Forrest Gander just wound up a stretch at Our Fair University as the Generous Benefactor Visiting Writer. Gave a nice talk on translation Tuesday & a lovely reading last night, and by all accounts ran a provocative & very fruitful intensive workshop. A very nice man, something which doesn't always go along with being a very good poet.
The postperson & Mr/Ms UPS have been good to me lately. Michael Heller's latest collection of poems, Beckmann Variations and Other Poems, turned up in the box the other day – I can't wait to read this one, if only to see whether he's been able to top the magnificent Eschaton from last year. Today the brown truck dropped off Bob Archambeau's long-awaited Laureates & Heretics: Six Careers in American Poetry; okay, I'll admit to having blurbed this one, so you know I recommend it.
I fired off an email to Cambridge University Press the other week:
Dear Cambridge University Press:Lo & behold, CUP has done the right thing; in my university mailbox yesterday, I found a brand spanking new copy of said volume, this one with all of its pages printed on. If anyone wants a nicely bound CUP book to play Tom Phillips or William Blake with, drop me a line (& some postage).
Several years ago I purchased a copy of David Loewenstein's Representing Revolution in Milton and His Contemporaries: Religion, Politics, and Polemics in Radical Puritanism (CUP, 2001, ISBN 0-521-77032-7). I don't remember where I bought it -- either at a bookstore in New York City or from a vendor at a conference; at any rate, I recall investing a rather large amount of money in it, something like sixty dollars. (And no, I have not retained a receipt from when I purchased the book. There is only so much paper one can save.)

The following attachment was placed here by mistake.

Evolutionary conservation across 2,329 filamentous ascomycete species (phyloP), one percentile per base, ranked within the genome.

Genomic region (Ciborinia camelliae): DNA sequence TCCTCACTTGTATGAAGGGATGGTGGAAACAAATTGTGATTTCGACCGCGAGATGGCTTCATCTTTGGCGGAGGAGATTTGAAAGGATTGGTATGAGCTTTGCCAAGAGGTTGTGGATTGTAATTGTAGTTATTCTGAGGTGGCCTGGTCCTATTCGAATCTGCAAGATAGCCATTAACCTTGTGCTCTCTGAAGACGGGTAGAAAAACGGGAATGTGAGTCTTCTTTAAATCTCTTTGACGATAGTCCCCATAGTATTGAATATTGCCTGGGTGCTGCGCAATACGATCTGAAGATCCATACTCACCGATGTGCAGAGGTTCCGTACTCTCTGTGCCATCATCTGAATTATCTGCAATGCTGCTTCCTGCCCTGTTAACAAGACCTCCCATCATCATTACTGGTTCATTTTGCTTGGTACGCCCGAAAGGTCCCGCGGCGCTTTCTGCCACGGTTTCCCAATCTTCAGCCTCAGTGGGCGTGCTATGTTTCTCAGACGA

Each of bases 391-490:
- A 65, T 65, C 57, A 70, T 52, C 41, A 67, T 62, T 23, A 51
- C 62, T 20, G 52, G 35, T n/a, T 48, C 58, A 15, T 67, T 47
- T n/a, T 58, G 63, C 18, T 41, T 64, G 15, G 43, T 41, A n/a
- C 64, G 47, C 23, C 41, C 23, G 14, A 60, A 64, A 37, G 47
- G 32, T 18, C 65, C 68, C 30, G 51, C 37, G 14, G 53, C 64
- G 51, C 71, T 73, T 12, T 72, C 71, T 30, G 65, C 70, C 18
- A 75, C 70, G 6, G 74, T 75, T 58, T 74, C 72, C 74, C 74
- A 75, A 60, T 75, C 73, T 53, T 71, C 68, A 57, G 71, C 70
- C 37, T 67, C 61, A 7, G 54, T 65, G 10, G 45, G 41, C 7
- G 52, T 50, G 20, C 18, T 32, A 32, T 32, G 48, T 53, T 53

The book sat on my shelf among my Milton titles until a few weeks ago, when I began reading it in preparation for the Milton course I'll be teaching this coming Fall semester. The first few chapters are just fine: informative, if rather blandly written. So, in anticipation of Professor Loewenstein's insights into the political resonances of Paradise Lost, I leapt forward to the Milton material in the second half of the book. You can imagine my discomfiture to find that throughout a rather long section of the book, a significant number of the pages are entirely blank! To be precise, where pages 180-1, 184-5, 188-9, 192-3, 196-7, 200-1, 204-5, and 208-9 ought to be, there are only clean swatches of utterly white paper. While nothing really surprises me anymore, I have a hunch that Professor Loewenstein is not the sort of scholar who indulges in radically postmodern formal games; this is, in short, a defective copy of the book, and at the moment mostly useless to me.
How can I go about replacing this beautifully bound but internally flawed Cambridge UP production? I would be more than happy to post the book your way, so that the folks around the office can admire its "write your own Milton criticism" approach, if in turn you'd post me a copy that includes the missing swatches of Professor Loewenstein's analysis.